Happy objects is an Australian Design Centre exhibition exploring the value of objects in our lives. We asked Anita Johnson to share with us a 'happy object' and tell us a story about this object.

Anita Says:

This is a chumpi. It is a belt that is worn around the waist. It was spun, dyed and woven by hand by a young Quechua woman on Taquile Island, Lake Titicaca in Peru. It depicts the changing of the seasons and the planting and harvesting cycles associated with them.

The Quechua people of Taquile Island maintain traditional textile practices. Knitting is exclusively a male skill, and all the boys learn it from early childhood. The men knit as they walk around the island. The women spin wool on a drop spindle while walking along, and then hand dye it using vegetables and minerals in order to weave. The women weave the chumpi, which are wide belts with woven designs that are worn by everyone in their community. The skill of these weavings is incredibly fine and detailed. Such great care and so much time goes into the making of each chumpi. It is a rare thing to see hand textile skills as central to life and valued so highly.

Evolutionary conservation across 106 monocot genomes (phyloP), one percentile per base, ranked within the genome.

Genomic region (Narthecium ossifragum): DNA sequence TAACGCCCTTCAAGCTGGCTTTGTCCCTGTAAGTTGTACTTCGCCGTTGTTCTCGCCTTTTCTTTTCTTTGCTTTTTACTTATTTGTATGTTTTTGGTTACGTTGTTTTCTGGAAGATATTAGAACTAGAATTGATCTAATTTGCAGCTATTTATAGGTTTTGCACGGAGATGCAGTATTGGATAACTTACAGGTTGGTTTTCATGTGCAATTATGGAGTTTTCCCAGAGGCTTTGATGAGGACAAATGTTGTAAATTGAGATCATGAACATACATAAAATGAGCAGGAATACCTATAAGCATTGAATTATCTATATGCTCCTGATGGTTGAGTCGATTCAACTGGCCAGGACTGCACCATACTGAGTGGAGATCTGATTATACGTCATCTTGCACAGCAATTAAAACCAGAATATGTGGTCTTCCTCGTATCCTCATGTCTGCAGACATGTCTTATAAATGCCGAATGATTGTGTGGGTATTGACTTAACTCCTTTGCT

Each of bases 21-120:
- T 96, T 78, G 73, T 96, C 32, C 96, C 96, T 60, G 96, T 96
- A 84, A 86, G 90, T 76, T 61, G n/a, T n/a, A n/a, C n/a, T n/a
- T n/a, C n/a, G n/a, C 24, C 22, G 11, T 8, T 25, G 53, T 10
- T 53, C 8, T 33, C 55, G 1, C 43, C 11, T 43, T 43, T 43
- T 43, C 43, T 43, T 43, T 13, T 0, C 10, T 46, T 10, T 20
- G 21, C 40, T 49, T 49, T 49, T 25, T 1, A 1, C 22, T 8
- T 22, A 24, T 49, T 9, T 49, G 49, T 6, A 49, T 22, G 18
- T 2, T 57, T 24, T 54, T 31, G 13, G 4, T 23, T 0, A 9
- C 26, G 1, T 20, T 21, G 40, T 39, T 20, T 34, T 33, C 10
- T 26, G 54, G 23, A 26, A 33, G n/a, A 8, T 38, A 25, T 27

Eamon and I bought this particular chumpi directly from the young woman that had woven it. We visited her house and had a cup of tea with her family, who were such beautiful people. They were very excited to sell this chumpi as it would provide financially for them for the rest of the year. Eamon and I backpacked, camped and hiked in South America for six months and it was a wonderful time for both of us. This textile holds meaning for me as it connects me to my personal memories of a place at a particular point in time, but it also holds testimony to a woman’s care, skill and time taken in making something really well. That is something to be treasured.

Anita Johnson is a New South Wales artist who works in sculpture and textiles. Her exhibition Come To Me Without A Word was held in early 2021 at Australian Design Centre.